<ejb-name>AddressEJB</ejb-name>
                <home>de.mhoehme.addressbase.ejb.address.AddressHome</home>
                <remote>de.mhoehme.addressbase.ejb.address.Address</remote>
                <ejb-class>de.mhoehme.addressbase.ejb.address.AddressBean</ejb-class>
                <persistence-type>Container</persistence-type>
                <prim-key-class>java.lang.Integer</prim-key-class>
                <reentrant>False</reentrant>
    
                <cmp-version>2.x</cmp-version>
                <abstract-schema-name>Address</abstract-schema-name>
                <cmp-field><field-name>id</field-name></cmp-field>
                <cmp-field><field-name>street</field-name></cmp-field>
                <cmp-field><field-name>zip</field-name></cmp-field>
                <cmp-field><field-name>city</field-name></cmp-field>
                <cmp-field><field-name>country</field-name></cmp-field>
                <primkey-field>id</primkey-field>
            </entity>
    
            <entity>
                <description>The Person EJB represents a person</description>
                <ejb-name>PersonEJB</ejb-name>
                <home>de.mhoehme.addressbase.ejb.person.PersonHome</home>
                <remote>de.mhoehme.addressbase.ejb.person.Person</remote>
                <ejb-class>de.mhoehme.addressbase.ejb.person.PersonBean</ejb-class>
                <persistence-type>Container</persistence-type>
                <prim-key-class>java.lang.Integer</prim-key-class>
                <reentrant>False</reentrant>
                
                <cmp-version>2.x</cmp-version>
                <abstract-schema-name>Person</abstract-schema-name>
                <cmp-field><field-name>id</field-name></cmp-field>
                <cmp-field><field-name>title</field-name></cmp-field>
                <cmp-field><field-name>firstName</field-name></cmp-field>
                <cmp-field><field-name>lastName</field-name></cmp-field>
                <cmp-field><field-name>address</field-name></cmp-field>
                <primkey-field>id</primkey-field>
            </entity>
        </enterprise-beans>
    
        <assembly-descriptor>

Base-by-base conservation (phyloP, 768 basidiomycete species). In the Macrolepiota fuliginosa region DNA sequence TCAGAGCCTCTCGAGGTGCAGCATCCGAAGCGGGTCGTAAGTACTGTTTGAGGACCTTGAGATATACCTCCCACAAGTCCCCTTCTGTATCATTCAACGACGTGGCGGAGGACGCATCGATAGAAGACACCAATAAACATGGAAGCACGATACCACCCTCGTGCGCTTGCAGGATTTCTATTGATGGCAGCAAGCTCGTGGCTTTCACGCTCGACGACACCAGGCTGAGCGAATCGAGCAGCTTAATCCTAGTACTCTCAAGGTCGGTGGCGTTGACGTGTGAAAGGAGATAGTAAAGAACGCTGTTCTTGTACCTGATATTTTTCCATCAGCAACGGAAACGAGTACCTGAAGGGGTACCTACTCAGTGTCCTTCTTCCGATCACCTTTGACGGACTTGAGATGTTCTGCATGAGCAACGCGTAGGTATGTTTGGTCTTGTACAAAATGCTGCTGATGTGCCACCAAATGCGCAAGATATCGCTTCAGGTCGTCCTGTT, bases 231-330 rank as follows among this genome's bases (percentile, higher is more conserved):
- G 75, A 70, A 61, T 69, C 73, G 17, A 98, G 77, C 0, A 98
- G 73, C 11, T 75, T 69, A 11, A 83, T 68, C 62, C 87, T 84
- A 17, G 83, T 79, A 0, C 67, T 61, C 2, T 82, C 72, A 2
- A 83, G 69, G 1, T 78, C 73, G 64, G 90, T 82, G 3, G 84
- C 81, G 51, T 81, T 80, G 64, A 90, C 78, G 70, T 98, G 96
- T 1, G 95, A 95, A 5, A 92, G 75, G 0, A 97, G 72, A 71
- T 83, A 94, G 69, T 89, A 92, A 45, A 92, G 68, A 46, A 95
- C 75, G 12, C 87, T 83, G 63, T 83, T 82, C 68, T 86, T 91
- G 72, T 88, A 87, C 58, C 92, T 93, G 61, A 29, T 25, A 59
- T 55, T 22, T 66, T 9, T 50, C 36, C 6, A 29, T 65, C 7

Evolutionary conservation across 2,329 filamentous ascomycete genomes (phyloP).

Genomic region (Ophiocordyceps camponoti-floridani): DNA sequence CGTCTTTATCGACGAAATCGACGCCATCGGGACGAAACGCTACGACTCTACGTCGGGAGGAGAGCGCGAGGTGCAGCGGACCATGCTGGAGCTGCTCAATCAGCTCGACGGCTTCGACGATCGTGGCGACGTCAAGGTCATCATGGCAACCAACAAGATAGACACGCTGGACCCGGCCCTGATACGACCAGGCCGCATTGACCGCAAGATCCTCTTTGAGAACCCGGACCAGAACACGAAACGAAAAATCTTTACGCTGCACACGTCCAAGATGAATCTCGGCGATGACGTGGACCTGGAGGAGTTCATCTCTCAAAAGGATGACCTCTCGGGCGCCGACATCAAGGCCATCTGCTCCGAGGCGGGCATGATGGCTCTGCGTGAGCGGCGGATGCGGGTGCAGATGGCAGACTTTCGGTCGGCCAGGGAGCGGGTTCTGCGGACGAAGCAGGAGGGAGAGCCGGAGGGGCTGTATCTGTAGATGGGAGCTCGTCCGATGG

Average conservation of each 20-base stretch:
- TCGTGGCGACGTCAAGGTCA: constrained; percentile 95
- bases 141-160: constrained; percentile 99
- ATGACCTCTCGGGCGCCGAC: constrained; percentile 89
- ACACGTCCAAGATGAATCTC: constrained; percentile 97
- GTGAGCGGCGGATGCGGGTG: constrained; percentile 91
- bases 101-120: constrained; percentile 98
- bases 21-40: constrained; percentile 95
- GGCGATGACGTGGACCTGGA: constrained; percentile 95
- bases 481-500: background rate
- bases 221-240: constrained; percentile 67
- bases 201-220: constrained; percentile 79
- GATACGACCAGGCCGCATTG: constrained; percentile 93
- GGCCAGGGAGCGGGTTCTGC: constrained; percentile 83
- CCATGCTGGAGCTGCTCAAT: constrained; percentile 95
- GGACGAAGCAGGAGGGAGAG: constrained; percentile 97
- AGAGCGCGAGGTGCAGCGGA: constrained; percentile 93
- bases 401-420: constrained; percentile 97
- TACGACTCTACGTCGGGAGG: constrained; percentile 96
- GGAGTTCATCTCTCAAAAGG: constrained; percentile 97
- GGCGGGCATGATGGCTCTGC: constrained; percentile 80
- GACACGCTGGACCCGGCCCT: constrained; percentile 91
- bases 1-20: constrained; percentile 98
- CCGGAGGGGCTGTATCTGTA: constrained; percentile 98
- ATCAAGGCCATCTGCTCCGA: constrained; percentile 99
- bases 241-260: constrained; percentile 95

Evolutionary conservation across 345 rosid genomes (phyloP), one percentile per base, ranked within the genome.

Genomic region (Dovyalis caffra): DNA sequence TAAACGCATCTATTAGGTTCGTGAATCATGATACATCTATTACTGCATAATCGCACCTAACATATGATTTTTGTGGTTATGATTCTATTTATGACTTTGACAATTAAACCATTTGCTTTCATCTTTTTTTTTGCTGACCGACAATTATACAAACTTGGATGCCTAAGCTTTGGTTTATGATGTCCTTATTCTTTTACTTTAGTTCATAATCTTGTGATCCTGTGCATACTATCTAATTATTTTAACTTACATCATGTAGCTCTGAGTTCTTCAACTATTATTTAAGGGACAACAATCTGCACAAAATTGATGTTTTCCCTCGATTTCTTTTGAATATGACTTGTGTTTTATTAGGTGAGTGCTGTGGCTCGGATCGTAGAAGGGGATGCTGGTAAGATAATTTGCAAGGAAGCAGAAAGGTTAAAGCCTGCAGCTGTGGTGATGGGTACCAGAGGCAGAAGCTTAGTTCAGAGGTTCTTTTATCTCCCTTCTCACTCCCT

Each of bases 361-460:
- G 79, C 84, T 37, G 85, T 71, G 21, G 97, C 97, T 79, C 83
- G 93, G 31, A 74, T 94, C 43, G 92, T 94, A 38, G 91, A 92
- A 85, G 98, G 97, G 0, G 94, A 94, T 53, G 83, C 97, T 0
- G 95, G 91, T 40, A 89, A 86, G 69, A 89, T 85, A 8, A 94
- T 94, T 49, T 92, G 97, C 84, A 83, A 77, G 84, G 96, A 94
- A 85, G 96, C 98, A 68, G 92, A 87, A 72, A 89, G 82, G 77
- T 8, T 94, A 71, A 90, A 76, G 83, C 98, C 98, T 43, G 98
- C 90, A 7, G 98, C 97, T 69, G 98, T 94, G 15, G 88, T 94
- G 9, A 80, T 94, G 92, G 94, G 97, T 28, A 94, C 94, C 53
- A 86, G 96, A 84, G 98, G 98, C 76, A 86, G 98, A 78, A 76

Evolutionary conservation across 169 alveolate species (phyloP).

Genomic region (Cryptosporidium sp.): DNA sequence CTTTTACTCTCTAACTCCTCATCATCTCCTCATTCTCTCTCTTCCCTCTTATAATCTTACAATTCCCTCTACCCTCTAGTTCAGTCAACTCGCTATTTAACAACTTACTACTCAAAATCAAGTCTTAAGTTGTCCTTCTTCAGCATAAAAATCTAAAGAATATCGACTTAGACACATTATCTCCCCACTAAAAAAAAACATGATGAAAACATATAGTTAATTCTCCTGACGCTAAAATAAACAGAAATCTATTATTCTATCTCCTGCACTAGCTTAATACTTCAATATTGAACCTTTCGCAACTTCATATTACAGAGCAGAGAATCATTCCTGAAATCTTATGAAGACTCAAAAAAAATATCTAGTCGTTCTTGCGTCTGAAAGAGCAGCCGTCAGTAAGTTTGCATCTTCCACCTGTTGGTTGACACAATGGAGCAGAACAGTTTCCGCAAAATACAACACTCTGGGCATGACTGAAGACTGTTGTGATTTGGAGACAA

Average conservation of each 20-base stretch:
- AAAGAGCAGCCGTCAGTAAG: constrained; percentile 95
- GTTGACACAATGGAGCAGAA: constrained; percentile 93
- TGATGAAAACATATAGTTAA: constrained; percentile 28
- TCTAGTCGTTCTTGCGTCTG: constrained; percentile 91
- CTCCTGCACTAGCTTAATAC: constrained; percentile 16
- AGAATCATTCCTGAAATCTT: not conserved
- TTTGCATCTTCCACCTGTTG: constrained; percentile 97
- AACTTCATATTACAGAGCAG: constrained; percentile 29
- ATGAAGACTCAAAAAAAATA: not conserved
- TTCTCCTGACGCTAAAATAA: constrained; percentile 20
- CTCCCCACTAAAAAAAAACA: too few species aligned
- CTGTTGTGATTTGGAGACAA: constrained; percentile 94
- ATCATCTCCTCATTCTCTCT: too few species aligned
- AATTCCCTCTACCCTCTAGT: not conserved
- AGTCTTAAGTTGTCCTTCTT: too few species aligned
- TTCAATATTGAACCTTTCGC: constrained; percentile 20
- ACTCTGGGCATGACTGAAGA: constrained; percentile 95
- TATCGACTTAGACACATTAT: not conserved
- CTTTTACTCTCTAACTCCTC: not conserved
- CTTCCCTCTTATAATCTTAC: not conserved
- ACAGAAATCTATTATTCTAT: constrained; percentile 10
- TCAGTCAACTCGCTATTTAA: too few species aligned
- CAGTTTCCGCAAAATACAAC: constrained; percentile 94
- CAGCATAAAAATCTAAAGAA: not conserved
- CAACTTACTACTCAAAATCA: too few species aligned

<security-role>
                <description>
                    This role represents everyone who is allowed full access
                    to the address bean.
                </description>
                <role-name>everyone</role-name>
            </security-role>
    
            <method-permission>
                <role-name>everyone</role-name>
                <method>
                    <ejb-name>AddressEJB</ejb-name>
                    <method-name>*</method-name>
                </method>
            </method-permission>
    
            <container-transaction>
                <method>
                    <ejb-name>AddressEJB</ejb-name>
                    <method-name>*</method-name>
                </method>
                <trans-attribute>Required</trans-attribute>
            </container-transaction>
        </assembly-descriptor>
        
    </ejb-jar>
    

    Modified jboss.xml

    <?xml version="1.0" encoding="UTF-8"?>
    <jboss>
      <enterprise-beans>
    
        <entity>
          <ejb-name>AddressEJB</ejb-name>
          <jndi-name>de/mhoehme/addressbase/ejb/address/Address</jndi-name>
        </entity>
    
        <entity>
          <ejb-name>PersonEJB</ejb-name>
          <jndi-name>de/mhoehme/addressbase/ejb/person/Person</jndi-name>
        </entity>
    
      </enterprise-beans>
    </jboss>
    

    JAR packaging and deployment

    For jarring the complete application, that is, the Address EJB and the Person EJB, and deploying it, we add two ANT tasks:

        <target name="EJB-jar" depends="init, compile">
            <jar jarfile="build/addressbase.jar">
                <fileset dir="${classes}">
                    <include name="de/mhoehme/addressbase/ejb/*/*.class"/>
                </fileset>
                <metainf dir="${src}/META-INF"/>
            </jar>
        </target>
        
        <target name="deploy" depends="init, compile, EJB-jar">
            <copy file="build/addressbase.jar" todir="${jboss.home}/server/default/deploy"/>
        </target>
    

    PersonClient.java

    /*
     * PersonClient.java
     *
     * Created on 29. Dezember 2002, 12:20
     */
    
    package de.mhoehme.addressbase.client;
    
    import java.rmi.RemoteException;
    import java.util.Properties;
    
    import javax.ejb.*;                     // CreateException
    import javax.naming.*;
    import javax.rmi.*;
    
    import de.mhoehme.addressbase.ejb.address.*;
    import de.mhoehme.addressbase.ejb.person.*;
    
    /**
     * A simple client to test the person EJB
     * 
     * @author Margrit Höhme, 2002
     */
    public class PersonClient 
    {
        
        public static void main (String[] args)
            throws Exception
        {
            int id = 1;
            
            try
            {
                createPerson (id, "Mr.", "John", "Doe");
            }
            catch (DuplicateKeyException e)
            {
                System.out.println ("DuplicateKeyException!");
                removePerson (id);
                createPerson (id, "Mr.", "John", "Doe");
            }
    
            printPerson(id);
        }
        
        private static void createPerson (int id, String title,